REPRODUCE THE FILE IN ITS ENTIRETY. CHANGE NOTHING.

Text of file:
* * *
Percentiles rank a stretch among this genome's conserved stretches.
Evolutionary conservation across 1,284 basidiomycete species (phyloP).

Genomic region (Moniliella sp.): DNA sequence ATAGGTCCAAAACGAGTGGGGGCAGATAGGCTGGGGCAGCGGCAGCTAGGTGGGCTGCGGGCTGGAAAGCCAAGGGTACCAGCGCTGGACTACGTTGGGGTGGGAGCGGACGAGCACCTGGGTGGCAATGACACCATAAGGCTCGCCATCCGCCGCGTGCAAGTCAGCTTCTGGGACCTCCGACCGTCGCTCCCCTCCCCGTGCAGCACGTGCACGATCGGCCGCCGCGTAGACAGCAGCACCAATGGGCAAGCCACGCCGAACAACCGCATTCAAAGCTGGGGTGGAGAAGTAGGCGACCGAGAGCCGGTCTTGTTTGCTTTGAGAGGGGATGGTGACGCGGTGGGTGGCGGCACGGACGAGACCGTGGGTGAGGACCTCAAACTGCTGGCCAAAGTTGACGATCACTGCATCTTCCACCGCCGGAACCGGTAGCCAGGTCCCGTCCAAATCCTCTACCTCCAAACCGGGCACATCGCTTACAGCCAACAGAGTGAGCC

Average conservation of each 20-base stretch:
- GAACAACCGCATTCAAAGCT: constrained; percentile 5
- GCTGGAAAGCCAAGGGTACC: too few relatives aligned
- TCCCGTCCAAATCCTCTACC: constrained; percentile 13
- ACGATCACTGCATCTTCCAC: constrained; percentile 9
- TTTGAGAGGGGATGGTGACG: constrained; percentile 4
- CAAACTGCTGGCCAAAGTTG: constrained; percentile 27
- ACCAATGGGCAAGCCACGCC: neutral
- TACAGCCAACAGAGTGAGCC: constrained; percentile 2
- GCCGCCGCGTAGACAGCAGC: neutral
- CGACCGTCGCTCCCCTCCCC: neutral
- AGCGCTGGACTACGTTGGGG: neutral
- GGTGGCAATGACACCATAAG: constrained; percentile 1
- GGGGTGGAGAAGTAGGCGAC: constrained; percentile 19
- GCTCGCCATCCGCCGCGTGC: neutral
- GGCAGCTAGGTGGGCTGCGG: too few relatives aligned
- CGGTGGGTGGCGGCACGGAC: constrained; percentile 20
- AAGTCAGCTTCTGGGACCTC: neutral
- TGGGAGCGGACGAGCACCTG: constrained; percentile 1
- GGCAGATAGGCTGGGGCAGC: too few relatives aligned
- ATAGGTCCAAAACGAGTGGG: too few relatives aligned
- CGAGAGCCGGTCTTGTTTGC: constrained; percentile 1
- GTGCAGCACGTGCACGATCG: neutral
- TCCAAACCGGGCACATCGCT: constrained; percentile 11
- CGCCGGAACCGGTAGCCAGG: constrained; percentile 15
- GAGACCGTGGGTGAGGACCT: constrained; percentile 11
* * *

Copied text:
Percentiles rank a stretch among this genome's conserved stretches.
Evolutionary conservation across 1,284 basidiomycete species (phyloP).

Genomic region (Moniliella sp.): DNA sequence ATAGGTCCAAAACGAGTGGGGGCAGATAGGCTGGGGCAGCGGCAGCTAGGTGGGCTGCGGGCTGGAAAGCCAAGGGTACCAGCGCTGGACTACGTTGGGGTGGGAGCGGACGAGCACCTGGGTGGCAATGACACCATAAGGCTCGCCATCCGCCGCGTGCAAGTCAGCTTCTGGGACCTCCGACCGTCGCTCCCCTCCCCGTGCAGCACGTGCACGATCGGCCGCCGCGTAGACAGCAGCACCAATGGGCAAGCCACGCCGAACAACCGCATTCAAAGCTGGGGTGGAGAAGTAGGCGACCGAGAGCCGGTCTTGTTTGCTTTGAGAGGGGATGGTGACGCGGTGGGTGGCGGCACGGACGAGACCGTGGGTGAGGACCTCAAACTGCTGGCCAAAGTTGACGATCACTGCATCTTCCACCGCCGGAACCGGTAGCCAGGTCCCGTCCAAATCCTCTACCTCCAAACCGGGCACATCGCTTACAGCCAACAGAGTGAGCC

Average conservation of each 20-base stretch:
- GAACAACCGCATTCAAAGCT: constrained; percentile 5
- GCTGGAAAGCCAAGGGTACC: too few relatives aligned
- TCCCGTCCAAATCCTCTACC: constrained; percentile 13
- ACGATCACTGCATCTTCCAC: constrained; percentile 9
- TTTGAGAGGGGATGGTGACG: constrained; percentile 4
- CAAACTGCTGGCCAAAGTTG: constrained; percentile 27
- ACCAATGGGCAAGCCACGCC: neutral
- TACAGCCAACAGAGTGAGCC: constrained; percentile 2
- GCCGCCGCGTAGACAGCAGC: neutral
- CGACCGTCGCTCCCCTCCCC: neutral
- AGCGCTGGACTACGTTGGGG: neutral
- GGTGGCAATGACACCATAAG: constrained; percentile 1
- GGGGTGGAGAAGTAGGCGAC: constrained; percentile 19
- GCTCGCCATCCGCCGCGTGC: neutral
- GGCAGCTAGGTGGGCTGCGG: too few relatives aligned
- CGGTGGGTGGCGGCACGGAC: constrained; percentile 20
- AAGTCAGCTTCTGGGACCTC: neutral
- TGGGAGCGGACGAGCACCTG: constrained; percentile 1
- GGCAGATAGGCTGGGGCAGC: too few relatives aligned
- ATAGGTCCAAAACGAGTGGG: too few relatives aligned
- CGAGAGCCGGTCTTGTTTGC: constrained; percentile 1
- GTGCAGCACGTGCACGATCG: neutral
- TCCAAACCGGGCACATCGCT: constrained; percentile 11
- CGCCGGAACCGGTAGCCAGG: constrained; percentile 15
- GAGACCGTGGGTGAGGACCT: constrained; percentile 11